William Powell Frith

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William Powell Frith


William Powell Frith (19 January 1819 – 9 November 1909) was an English painter[ specialising in genre subjects and panoramic narrative works of life in the Victorian era. He was elected to the Royal Academy in 1853, presenting The Sleeping Model as his Diploma work. He has been described as the "greatest British painter of the social scene since Hogarth".

Life and career
Born in Aldfield, North Yorkshire, Frith was encouraged to take up art by his father, a hotelier in Harrogate. He moved to London in 1835 where he began his formal art studies at Sass’s Academy in Charlotte Street, before attending the Royal Academy Schools. Frith started his career as a portrait painter and first exhibited at the British Institution in 1838. In the 1840s he often based works on the literary output of writers such as Charles Dickens, whose portrait he painted, and Laurence Sterne.

He was a member of The Clique, which also included Richard Dadd. The principal influence on his work was the hugely popular domestic subjects painted by Sir David Wilkie. Wilkie's famous painting The Chelsea Pensioners was a spur to the creation of Frith's own most famous compositions. Following the precedent of Wilkie, but also imitating the work of his friend Dickens, Frith created complex multi-figure compositions depicting the full range of the Victorian class system, meeting and interacting in public places. In Ramsgate Sands, Life at the Seaside (1854) he depicted visitors and entertainers at the seaside resort. He followed this with The Derby Day, depicting scenes among the crowd at the race at Epsom Downs, which was based on photographic studies by Robert Howlett. This 1858 composition was bought by Jacob Bell for £1,500. It was so popular that it had to be protected by a specially installed rail when shown at the Royal Academy of Arts. Another well-known painting was The Railway Station, a scene of Paddington station. In 1865 he was chosen to paint the Marriage of the Prince of Wales.

His 1858 painting The Crossing Sweeper has been described as breaking "new ground in its description of the collision of wealth and poverty on a London street."

Later in his career he painted two series of five pictures each, telling moral stories in the manner of William Hogarth. These were the Road to Ruin (1878), about the dangers of gambling, and the Race for Wealth (1880) about reckless financial speculation. He retired from the Royal Academy in 1890 but continued to exhibit until 1902.

Frith was a traditionalist who made known his aversion to modern-art developments in a couple of autobiographies – My Autobiography and Reminiscences (1887) and Further Reminiscences (1888) – and other writings. He was also an inveterate enemy of the Pre-Raphaelites and of the Aesthetic Movement, which he satirised in his painting A Private View at the Royal Academy (1883), in which Oscar Wilde is depicted discoursing on art while Frith's friends look on disapprovingly. Fellow traditionalist Frederic Leighton is featured in the painting, which also portrays painter John Everett Millais and novelist Anthony Trollope.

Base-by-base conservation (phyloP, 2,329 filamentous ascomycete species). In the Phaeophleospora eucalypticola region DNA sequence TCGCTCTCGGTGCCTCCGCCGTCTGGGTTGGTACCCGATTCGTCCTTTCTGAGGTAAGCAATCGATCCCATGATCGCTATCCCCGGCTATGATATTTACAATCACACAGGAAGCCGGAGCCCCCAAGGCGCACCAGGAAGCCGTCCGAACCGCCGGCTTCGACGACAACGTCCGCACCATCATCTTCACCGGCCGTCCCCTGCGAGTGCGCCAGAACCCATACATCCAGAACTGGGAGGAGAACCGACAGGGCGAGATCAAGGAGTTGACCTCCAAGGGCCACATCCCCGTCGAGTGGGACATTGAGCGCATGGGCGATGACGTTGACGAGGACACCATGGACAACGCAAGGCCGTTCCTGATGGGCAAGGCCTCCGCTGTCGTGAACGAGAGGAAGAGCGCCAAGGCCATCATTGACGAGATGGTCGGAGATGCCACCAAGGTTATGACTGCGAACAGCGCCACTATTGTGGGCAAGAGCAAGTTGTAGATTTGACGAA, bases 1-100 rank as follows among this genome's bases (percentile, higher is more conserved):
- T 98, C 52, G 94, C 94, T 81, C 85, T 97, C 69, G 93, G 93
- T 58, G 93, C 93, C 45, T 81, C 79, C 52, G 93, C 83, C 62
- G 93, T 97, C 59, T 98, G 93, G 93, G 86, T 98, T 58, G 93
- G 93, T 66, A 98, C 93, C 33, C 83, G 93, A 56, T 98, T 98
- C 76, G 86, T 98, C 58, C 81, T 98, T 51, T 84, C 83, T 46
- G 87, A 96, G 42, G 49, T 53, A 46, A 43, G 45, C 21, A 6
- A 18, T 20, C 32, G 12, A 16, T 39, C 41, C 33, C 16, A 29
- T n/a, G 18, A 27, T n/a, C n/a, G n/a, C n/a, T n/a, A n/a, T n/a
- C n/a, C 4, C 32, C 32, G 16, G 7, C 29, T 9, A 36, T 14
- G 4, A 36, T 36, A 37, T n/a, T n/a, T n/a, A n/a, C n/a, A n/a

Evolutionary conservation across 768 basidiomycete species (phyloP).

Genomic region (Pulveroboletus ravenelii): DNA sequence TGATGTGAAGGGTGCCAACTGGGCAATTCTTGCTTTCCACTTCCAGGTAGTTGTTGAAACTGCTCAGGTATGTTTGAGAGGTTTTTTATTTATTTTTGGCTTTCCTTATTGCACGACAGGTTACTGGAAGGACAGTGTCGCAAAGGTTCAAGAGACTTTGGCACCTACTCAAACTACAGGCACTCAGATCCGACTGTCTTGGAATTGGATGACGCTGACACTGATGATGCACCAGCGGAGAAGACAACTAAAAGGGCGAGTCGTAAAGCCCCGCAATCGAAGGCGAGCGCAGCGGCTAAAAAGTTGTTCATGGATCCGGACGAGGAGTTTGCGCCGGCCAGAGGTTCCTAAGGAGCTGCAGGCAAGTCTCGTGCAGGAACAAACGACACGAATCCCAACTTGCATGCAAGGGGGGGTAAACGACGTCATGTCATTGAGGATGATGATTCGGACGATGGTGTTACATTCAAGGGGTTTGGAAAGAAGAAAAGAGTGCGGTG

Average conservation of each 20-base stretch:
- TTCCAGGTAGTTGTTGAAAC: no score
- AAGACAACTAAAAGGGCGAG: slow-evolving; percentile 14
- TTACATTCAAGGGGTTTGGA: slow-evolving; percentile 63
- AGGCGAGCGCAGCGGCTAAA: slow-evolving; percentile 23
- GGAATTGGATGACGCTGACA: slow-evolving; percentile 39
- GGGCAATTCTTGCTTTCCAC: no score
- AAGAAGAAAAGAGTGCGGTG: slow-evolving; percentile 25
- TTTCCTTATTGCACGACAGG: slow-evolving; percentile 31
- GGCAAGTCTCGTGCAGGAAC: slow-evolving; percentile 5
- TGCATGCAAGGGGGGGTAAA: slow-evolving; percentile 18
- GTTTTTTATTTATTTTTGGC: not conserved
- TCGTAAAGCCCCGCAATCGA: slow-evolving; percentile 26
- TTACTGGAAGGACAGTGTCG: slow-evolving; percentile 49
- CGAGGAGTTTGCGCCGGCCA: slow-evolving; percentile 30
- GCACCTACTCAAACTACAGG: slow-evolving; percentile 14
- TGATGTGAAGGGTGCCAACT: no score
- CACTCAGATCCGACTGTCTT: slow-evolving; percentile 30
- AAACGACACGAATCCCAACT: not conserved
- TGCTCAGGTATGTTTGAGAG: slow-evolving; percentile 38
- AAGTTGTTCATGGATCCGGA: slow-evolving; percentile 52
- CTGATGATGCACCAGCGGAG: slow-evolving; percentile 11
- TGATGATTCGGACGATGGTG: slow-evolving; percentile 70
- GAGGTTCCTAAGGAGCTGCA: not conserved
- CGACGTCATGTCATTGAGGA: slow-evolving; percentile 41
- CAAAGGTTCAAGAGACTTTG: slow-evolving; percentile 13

Frith lived a curious domestic life – married to Isabelle with twelve children, whilst a mile down the road maintaining a mistress (Mary Alford, formerly his ward) and seven more children – all a marked contrast to the upright family scenes depicted in paintings like Many Happy Returns of the Day. Frith married Mary on the death of Isabelle in 1880. In his later years he painted many copies of his famous paintings, as well as more sexually uninhibited works, such as the nude After the Bath. A well-known raconteur, his writings, most notably his chatty autobiography, were very popular.

In 1856 Frith was photographed at "The Photographed Institute" by Robert Howlett, as part of a series of portraits of "fine artists". The picture was among a group exhibited at the Art Treasures Exhibition in Manchester in 1857.

Frith was great uncle and an advisor to the English school portrait painter Henry Keyworth Raine (1872–1932 ).

Frith is buried in Kensal Green Cemetery, London W10.

Exhibitions and legacy

The first major retrospective in Frith's native Britain for half a century was staged at the Guildhall Art Gallery, London in November 2006. It transferred to Mercer Art Gallery in Harrogate, North Yorkshire in March 2007. Frith's study for his last major work, The Private View, 1881, is in the Mercer Art Gallery. Frith has paintings in the collection of several British institutions including Derby Art Gallery, Sheffield, Harrogate and the Victoria and Albert Museum.

From Wikipedia, the free encyclopedia


Portrait of a Lady with a Fan

Portrait of a Young Girl

Portrait of Two Girls

Poverty and Wealth


The Private View of the Royal Academy, 1881

The Railway Station

The Rejected Poet


A Royal Princess

The Salon d'Or, Homburg

Sancho Panza Tells a Tale to the Duke and Duchess (from Cervantes' 'Don Quixote')

Scene from 'A Sentimental Journey' (II)

Scene from Laurence Sterne's 'A Sentimental Journey'

A Scene from 'Le Bourgeois Gentilhomme'

Scene from 'The Spectator'



The Sleeping Model

Sterne and the French Innkeeper's Daughter

Sterne's Maria, from 'A Sentimental Journey'

Study for 'Many Happy Returns of the Day'

The Sweetest Beggar that E'er Asked for Alms

Tenby Fisherwoman

A Tenby Prawn Seller

Thomas Creswick

The Toilet

The Trysting Place

The Two Doves

Uncle Toby and the Widow Wadman




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